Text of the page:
Knox Miller: The reason this all came to be [gestures around] is because we had this stuff for our last record, which was recorded in a wide-open building. When our lease ran out there, we were looking for a place to bring it. Jeff found this place, so we just threw all that stuff in here in whatever way it was laid out. So much of the recording is room-sound specific . Right now the truck sound that you hear in the recording is from a mic down the hallway that’s picking up a re-amped vocal using that hallway space and cement stairwell as a reverb. There’s other reverb options in the basement, there’s others in the theater itself, wherever you set up, you’re sending snakes out into the building and you get all these site-specific reverbs.
Paste: So you have the building mapped for sound?
Jeff Prystowsky: Yeah, we’ve been working in here like crazy, on producing and recording other people’s records too; we’re trying to figure out every inch of it.
Paste: So I’ve seen pics online of you out in the field, recording random sounds. What’s that about? Is it for the new album?
Prystowsky: Actually, yeah. I was recording birds at the zoo at the aviary, and then also recorded my buddy’s skate ramp. We recorded fireworks on the Fourth of July; there’s a helicopter also.
Noah Chevalier: There’s a John Cage saying, “all noise is music,” so it’s providing texture but also goes with the story.
Paste: How is the process different for this album?
Knox Miller: There’s some tracks on here that are entirely epic, like 26 instruments all frenetically piled on top of each other, and there’s others that are sparse. We knew we wanted to do something that was going to take a long time, and something very particular to the engineering. We were looking at this building and how to use it, figuring out the different sound options that it had. It’s a different kind of album, it’s a different approach, overdubbing, shaping, developing, a different kind of relating to the work over weeks and coming back to it. There’s songs that have eaten themselves.. Like the first three instruments that were laid down are now used panned hard left with a tiny little bandwidth of frequency coming through, and then there’s other songs that have been recorded onto it almost like strata of times we’ve come to it. [laughs] We’re not sure how much of it we’re going to release and how much of it is experiments that have gone wrong. Here at the Columbus It feels more like having our own working studio, whereas the last couple [albums] have been like, “you have this amount of time in this place.”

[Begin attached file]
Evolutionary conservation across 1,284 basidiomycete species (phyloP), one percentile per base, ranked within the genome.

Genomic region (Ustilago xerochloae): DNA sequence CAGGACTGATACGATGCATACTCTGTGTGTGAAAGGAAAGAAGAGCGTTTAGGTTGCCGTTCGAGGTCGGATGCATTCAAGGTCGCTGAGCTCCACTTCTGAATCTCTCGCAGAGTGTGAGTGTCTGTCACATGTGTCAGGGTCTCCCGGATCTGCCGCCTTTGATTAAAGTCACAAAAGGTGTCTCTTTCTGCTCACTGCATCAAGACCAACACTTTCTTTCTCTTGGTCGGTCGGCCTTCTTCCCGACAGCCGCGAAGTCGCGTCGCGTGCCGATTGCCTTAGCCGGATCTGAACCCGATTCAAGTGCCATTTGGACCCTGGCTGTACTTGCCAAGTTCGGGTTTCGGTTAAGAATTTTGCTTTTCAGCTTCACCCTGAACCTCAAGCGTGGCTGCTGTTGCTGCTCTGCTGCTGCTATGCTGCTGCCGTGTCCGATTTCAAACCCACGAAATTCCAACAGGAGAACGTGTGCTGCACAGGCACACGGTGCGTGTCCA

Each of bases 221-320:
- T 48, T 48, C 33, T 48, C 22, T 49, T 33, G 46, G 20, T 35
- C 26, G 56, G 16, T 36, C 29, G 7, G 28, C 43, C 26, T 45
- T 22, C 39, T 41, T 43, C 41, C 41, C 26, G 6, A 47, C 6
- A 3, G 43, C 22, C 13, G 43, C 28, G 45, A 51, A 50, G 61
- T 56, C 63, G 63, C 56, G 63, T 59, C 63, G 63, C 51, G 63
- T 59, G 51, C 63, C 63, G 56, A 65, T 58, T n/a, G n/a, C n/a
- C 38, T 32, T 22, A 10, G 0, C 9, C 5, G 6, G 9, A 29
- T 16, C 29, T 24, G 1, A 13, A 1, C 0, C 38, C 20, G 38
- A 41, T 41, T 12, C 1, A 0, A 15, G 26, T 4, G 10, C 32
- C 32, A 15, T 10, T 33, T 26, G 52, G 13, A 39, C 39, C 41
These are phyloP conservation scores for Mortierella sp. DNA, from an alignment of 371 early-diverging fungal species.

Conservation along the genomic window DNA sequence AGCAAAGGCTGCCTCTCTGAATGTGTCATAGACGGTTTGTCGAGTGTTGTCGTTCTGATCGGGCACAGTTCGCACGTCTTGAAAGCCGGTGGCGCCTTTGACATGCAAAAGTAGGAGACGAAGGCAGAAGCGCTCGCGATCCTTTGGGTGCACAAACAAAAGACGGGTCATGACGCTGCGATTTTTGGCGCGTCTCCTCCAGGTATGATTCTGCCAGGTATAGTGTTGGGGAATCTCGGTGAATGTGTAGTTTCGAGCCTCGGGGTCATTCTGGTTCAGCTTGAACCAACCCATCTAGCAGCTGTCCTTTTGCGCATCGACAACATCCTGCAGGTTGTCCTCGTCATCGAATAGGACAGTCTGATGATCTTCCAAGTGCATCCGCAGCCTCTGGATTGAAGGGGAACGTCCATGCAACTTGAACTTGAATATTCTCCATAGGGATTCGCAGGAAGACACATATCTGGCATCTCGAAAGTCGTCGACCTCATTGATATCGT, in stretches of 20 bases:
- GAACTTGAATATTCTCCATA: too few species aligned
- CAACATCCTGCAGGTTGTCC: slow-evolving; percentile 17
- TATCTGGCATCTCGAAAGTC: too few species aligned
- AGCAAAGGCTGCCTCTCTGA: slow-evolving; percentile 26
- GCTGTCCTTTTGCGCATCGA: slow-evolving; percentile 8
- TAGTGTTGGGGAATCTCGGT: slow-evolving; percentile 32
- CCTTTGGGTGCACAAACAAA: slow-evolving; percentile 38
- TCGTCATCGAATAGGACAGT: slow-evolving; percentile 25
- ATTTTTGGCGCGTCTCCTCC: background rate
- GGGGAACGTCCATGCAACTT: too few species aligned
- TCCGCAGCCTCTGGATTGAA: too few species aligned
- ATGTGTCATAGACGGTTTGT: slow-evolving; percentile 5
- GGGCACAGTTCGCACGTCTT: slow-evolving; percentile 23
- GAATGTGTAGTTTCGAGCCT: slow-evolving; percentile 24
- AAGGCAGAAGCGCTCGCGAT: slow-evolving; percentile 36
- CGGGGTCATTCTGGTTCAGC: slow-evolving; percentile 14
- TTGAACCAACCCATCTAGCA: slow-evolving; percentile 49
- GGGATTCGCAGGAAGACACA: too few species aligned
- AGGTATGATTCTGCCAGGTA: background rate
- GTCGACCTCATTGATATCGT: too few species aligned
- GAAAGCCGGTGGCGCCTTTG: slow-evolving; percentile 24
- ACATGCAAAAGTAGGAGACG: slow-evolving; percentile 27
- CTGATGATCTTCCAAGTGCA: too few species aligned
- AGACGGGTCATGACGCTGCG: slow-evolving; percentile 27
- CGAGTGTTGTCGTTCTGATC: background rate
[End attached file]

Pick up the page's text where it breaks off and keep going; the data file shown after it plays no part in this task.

Paste: Do you think you may have gone a little overboard with some of it?
Knox Miller: Yeah, definitely! It’s the problem with having too much time, but it’s not really a problem because we enjoy being here so much. We’re enjoying taking time off the road and having all these projects going on.
Paste: When do you think you’ll tour again?
Knox Miller: When we figure out how and when the record comes out. We’ve decided to stop touring until then. We wanted to go out with a new concept, so we’ve been avoiding taking little things here and there; we’re trying to reset. The tour that we’re thinking about doing, we’re thinking about doing more of an installation-style tour, playing in a circle probably in open spaces. We have our false idol of the Moth Machine as well; it’s gonna be a little Stonehenge-y.
Catch the Low Anthem this summer at the Newport Folk Festival, where they are curating a special all-local homegrown musician set.